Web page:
Homeland Security Insider

A Strategic Focus on Security

UNDETERRED by the erosion of public support for the war in Iraq, the Bush administration issued an updated version of the U.S. National Security Strategy, stating that Iran may now pose the greatest challenge to U.S. security and reasserting of his preemptive war doctrine. The doctrine's stated focus is "to help create a world of democratic, well-governed states that can meet the needs of their citizens and conduct themselves responsibly in the international system while reaffirming the doctrine of preemptive war against terrorists and hostile states with chemical, biological or nuclear weapons."

From the fall of the Berlin Wall in 1989 to the destruction of the World Trade Center in 2001 and, even after the 2003 invasion of Iraq, the United States has not had a consistent national strategy that enjoyed the support of the American people and our allies. This situation is markedly different from the Cold War era, when the United States had a perfectly clear, coherent and widely supported strategy that focused on containing and deterring Soviet communist expansion. During the first decade of the post-Cold War era, the Clinton administration implemented a "win hold win" two-war strategy, which was criticized by its opponents as "win hold oops" because of the inadequate forces available to fight two wars simultaneously. The same skepticism is being directed at the Bush administration's national strategy.

The terrorist attacks of Sept. 11, 2001, the increase in terrorism and possible threats from countries and non-state actors that are capable of developing weapons of mass destruction now make it imperative to develop a security strategy to safeguard the United States. Americans are beginning to recognize the need for a vigorous debate over what the new strategy should be. There are three approaches that come to mind. In brief, these choices call for first leveraging American dominance with preventive military action; second, creating stability by using American military superiority for deterrence and containment; and third, working toward a more cooperative, rule-based international system backed by American power that is used in genuine concert with U.S. friends and allies.

Policy makers are far from reaching a consensus on which of these approaches to pursue. The debate over the U.S. national security strategy is particularly important and its outcome will have a profound impact on U.S. success in the war against terrorism.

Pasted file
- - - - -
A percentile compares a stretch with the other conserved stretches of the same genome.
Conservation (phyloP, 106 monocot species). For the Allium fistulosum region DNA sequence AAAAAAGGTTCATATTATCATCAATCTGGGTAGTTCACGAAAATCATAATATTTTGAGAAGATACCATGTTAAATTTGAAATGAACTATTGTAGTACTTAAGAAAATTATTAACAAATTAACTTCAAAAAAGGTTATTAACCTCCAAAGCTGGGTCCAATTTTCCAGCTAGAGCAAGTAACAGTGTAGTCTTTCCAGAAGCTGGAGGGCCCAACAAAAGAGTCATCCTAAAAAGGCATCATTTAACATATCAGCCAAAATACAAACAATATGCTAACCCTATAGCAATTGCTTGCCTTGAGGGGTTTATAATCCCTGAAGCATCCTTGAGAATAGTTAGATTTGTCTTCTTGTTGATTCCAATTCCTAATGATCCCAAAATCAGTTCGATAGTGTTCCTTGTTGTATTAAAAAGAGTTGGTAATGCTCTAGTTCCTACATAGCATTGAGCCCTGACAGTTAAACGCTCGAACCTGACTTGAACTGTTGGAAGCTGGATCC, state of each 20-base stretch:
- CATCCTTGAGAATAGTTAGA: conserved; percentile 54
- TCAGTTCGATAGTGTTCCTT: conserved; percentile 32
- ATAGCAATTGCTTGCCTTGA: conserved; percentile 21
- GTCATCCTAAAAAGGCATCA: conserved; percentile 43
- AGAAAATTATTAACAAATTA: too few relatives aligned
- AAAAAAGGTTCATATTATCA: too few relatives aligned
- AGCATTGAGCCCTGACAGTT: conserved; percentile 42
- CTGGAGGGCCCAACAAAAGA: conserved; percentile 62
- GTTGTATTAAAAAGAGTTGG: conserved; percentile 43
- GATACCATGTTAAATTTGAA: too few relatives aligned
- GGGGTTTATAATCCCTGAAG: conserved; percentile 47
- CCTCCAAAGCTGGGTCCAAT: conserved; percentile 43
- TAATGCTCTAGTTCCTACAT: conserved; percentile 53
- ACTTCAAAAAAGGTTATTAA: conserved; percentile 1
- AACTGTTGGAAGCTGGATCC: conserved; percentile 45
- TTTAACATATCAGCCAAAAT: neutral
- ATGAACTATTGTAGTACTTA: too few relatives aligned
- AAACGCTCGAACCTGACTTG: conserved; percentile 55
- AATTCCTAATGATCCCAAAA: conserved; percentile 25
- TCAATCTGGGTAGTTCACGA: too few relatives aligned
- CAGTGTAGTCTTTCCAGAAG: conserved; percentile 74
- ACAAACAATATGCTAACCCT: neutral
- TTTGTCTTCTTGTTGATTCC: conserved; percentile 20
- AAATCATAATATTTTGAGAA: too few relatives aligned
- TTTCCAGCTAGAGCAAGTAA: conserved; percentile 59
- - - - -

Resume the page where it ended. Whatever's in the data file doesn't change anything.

The administration expands the original security framework first published in September 2002 before the invasion of Iraq. That strategy shifted U.S. foreign policy away from five decades of deterrence and containment toward a more aggressive stance of attacking enemies before they attack the United States. The strategy document has no legal force, but serves as a guideline for agencies and officials drawing up policies in a range of military, diplomatic and other arenas. Although a 1986 law requires that the strategy be revised annually, this is the first revision since 2002.

The preemption doctrine unveiled in 2002 generated fierce debate at the time, and many critics believe the failure to find weapons of mass destruction in Iraq fatally undermined an essential assumption of the strategy -- that intelligence about an enemy's capabilities and intentions can be sufficient to justify preventive war.

Some security specialists are criticizing the administration's continued commitment to preemption. While the strategy cautions potential adversaries not to use fear of a preemptive attack as a pretext to launch their own preemptive attack, the strategy needs to spell out with greater clarity what U.S. policies actually are. Moreover, a preemptive war doctrine heightens the need for accurate threat assessment, which then heightens the need for accurate intelligence and, in turn, requires multilateral information sharing.